In typical (if you know me) random brand allegiance, I only use Asus computers (I currently have 5, 3 for music production, 1 for live shows, and 1 for everyday use). In the city I live in, the woman who runs the Asus store is a friend of mine, so she pulled a bunch of strings and allowed me to go to the Asus factory (it’s about an hour from where I live) and not only work with them to build custom laptops purely designed completely to my specifications (anyone who knows laptops knows that’s nearly impossible), complete with custom-made motherboards and nearly all custom-made hardware all built directly at the factory and specially designed to optimally sync with each other – but she then hired out her best tech guy to work solely for me, and who is a complete magician, to build me a custom version of Windows 7 from scratch (meaning he modeled it after Windows 7 but it’s completely custom-built and written from the ground up) that can only run what I use to play a show. It can’t get on the internet, it can’t run any other software, and it has zero other capabilities or functions… Hell, it can’t even type text outside of specifically designated parameters limited to what I use for the show. So it has literally zero things running in the background, and the CPU is always 100% dedicated to whatever I’m doing musically. My three music machines are set up the same way, but with those ones he adapted the system to be slightly more flexible, so I can add in new operations, software, hardware, and functions as needed. And I can type stuff in a few more situations, otherwise it’s kinda hard to keep track of finished tracks (haha). But the amount of unbridled power and unshakable focus those things can generate is frightening.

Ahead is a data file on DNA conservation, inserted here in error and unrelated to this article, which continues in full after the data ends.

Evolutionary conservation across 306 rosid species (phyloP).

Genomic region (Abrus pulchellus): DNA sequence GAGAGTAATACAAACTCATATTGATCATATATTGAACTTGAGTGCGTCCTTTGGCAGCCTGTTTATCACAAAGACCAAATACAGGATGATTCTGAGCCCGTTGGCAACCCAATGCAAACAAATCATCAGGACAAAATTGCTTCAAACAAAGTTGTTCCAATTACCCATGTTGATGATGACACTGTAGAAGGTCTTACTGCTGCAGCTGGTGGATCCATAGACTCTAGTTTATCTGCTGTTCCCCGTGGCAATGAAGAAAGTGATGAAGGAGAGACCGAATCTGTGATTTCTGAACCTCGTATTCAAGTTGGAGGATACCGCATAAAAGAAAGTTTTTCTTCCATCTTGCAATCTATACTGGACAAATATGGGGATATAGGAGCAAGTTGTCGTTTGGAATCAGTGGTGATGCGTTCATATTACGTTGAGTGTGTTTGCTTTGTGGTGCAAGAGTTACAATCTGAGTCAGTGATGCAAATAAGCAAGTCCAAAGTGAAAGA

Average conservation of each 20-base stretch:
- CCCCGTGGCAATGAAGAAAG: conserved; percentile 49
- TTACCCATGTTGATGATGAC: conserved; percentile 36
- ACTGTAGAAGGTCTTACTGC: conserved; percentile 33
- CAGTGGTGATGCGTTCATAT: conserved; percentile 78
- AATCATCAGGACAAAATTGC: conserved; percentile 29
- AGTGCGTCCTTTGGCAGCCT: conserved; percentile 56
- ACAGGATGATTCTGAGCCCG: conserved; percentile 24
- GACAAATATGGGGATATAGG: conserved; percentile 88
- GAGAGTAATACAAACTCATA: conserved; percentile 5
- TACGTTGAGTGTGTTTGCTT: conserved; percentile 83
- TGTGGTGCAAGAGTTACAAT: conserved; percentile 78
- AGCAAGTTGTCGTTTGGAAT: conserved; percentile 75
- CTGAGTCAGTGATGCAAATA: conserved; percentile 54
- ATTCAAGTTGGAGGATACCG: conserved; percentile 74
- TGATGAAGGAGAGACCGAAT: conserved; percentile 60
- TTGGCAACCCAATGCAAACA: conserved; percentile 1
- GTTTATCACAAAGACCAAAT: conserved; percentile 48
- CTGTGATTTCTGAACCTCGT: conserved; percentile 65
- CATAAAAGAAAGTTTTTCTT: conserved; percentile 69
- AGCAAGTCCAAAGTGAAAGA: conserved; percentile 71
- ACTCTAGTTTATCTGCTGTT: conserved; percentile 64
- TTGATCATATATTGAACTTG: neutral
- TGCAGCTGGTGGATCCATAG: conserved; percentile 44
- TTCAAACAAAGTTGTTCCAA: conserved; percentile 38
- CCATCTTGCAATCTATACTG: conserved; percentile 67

That not only cost me about a years’ salary in technical development costs and burnt hardware, but it also took me spending quite a bit of time to learn about how the operating system itself works (finally my damn Master’s in Chinese paid off, as the entire system top to bottom is in Chinese) so the whole thing was quite laborious, but you gotta pay the cost to the boss (haha). If anyone else tried to use it but me and the guy who designed it, they’d feel like they were on acid. And some kind of acid that makes every word Chinese (haha). It’s really bizarrely designed, and makes no sense to anyone but him and me, really. But we’re the only ones it needs to make sense to. It took about a year total with all said and done for us to pull it off, and I’d say about 20-25 different sessions of trial and error between every kind of (computer) hardware and combination thereof imaginable (between the customized machines and the customized operating system), much of which we and the factory were really just stabbing at blind, and we ruined several machines in the process, but it was all worth it. Sometimes Chinese ingenuity really kicks ass. And combined with my rampant OCD and clinically insane need to take everything ten football lengths past overboard, well then it becomes a juggernaut.